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Do hire charges with respect to hire equipment automatically call for TDS u/s 194C?
Facts: As per revenue, hire charges in respect of equipment hired by the assessee contained a portion of labour charges incurred by the owners towards operation of the same. Hence it was a composite contract of hiring of vehicles/machineries along with labour. Consequently, Section 194C would apply CIT (A) took the view that, out of the total hire charges if 10% was treated as charges paid towards labour element involved and TDS had not being deducted as required, the whole sum was to be disallowed The Tribunal, on the other hand, found that the total sum paid by the assessee was only by way of hire charges for the equipment taken on hire and therefore, the relevant TDS provision applicable was only Section 194I (section 194I was not applicable in AY 2005-06; the AY under considertaion) Decision: The HC held that neither the AO nor the CIT(A) could assert that there was any material to suggest that there was any contract between the assessee and those individuals, by way of a composite contract for labour as well as hiring of the vehicles In the absence of any such acceptable material, the conclusion of the AO in treating the hiring of equipment as one falling under the category of sub-contract for provision of labour or the conclusion of the CIT(A) that at least 10% of the total payment would have been incurred by way of labour charges by the respective owners, cannot be accepted Section 194I came to provide for TDS on respect of machinery/ equipments only with effect from 1.6.2007 and not applicable to his case since it relates to AY 2005-06 D Ranthinam (2011-TIOL-150-HC-MAD-IT)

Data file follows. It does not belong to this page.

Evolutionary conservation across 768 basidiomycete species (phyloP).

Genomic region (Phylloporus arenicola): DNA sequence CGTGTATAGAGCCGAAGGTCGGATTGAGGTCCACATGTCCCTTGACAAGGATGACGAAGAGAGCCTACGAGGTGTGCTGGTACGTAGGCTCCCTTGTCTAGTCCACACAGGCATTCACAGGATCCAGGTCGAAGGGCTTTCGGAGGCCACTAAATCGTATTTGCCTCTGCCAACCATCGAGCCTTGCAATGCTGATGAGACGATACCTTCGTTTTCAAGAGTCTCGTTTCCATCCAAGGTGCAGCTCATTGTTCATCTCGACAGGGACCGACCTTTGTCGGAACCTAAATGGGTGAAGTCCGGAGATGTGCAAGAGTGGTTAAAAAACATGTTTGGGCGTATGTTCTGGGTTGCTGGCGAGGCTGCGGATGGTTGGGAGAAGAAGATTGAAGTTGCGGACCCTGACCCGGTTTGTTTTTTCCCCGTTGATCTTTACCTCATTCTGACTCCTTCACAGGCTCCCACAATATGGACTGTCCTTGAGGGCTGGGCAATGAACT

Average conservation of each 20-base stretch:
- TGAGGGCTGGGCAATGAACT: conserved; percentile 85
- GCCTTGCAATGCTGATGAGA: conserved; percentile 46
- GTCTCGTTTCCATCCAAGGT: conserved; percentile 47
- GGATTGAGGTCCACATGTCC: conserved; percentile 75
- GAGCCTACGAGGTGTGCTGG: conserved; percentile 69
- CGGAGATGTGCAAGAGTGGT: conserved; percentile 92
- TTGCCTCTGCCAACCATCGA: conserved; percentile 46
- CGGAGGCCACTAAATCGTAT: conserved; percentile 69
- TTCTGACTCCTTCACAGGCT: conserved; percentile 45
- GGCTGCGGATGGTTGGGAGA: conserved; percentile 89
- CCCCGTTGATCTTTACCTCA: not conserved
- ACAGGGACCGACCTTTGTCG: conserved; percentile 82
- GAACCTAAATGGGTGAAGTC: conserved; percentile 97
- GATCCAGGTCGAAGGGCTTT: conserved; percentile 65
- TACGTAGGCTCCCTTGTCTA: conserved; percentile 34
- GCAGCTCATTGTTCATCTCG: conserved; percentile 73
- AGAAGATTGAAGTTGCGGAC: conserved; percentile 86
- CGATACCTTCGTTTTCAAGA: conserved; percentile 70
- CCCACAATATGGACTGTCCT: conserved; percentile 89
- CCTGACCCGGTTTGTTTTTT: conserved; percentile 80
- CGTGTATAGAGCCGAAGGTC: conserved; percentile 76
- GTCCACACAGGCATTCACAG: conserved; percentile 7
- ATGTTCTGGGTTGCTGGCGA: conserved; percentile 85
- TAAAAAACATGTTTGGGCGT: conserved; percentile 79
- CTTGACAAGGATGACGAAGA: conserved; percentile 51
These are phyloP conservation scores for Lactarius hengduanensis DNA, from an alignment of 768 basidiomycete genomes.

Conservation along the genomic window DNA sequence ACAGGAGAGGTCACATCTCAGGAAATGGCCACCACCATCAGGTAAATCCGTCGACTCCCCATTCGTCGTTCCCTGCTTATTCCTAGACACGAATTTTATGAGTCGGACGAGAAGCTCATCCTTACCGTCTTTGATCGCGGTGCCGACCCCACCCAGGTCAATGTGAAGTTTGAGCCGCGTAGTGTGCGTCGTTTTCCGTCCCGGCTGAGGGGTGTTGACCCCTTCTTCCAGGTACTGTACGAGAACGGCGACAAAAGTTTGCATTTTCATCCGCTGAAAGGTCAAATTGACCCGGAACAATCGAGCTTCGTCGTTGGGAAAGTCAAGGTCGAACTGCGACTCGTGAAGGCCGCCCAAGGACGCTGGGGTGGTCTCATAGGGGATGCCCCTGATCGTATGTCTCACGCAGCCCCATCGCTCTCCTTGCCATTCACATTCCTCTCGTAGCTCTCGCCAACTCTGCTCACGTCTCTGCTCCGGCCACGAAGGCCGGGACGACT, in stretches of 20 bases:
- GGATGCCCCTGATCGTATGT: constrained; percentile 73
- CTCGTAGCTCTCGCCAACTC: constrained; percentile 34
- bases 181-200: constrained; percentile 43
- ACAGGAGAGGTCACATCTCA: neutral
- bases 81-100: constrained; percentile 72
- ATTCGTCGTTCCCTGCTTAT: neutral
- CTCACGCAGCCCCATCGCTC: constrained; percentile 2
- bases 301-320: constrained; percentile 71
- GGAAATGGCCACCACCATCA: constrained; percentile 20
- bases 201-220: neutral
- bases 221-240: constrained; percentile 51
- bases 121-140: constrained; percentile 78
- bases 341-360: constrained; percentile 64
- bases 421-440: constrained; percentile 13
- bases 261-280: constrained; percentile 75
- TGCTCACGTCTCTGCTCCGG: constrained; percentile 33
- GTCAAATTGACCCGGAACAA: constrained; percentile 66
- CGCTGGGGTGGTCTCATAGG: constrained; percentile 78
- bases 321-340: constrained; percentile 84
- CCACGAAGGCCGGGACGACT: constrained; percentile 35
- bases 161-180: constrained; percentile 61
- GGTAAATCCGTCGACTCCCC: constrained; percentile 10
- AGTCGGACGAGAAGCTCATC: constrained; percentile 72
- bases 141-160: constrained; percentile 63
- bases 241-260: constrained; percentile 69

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Do facilities provided by hotels fall under the term carrying out work
Facts: The assessee offers various facilities to its guest apart from boarding and lodging The question before the Bombay High Court was whether the same should be subject to TDS u/s 194C Decision: The word carrying out work u/s 194C is limited to any work which on being carried out culminates into a product or result (reliance was placed on the decision of the SC in case of Associated Cements) Circular 681 dated 3 March 1994 to the extent it applies to a customer availing the services of a hotel, should be held contrary to section 194C The word work has to be understood in the limited sense and would extend only to the service contracts specifically included in (the then) Explanation III to section 194C East India Hotels Ltd and another v. CBDT and another (320 ITR 526)

All service contracts do not automatically fall under the purview of section 194C.

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Sec 194H - TDS on Commission, Brokerage, etc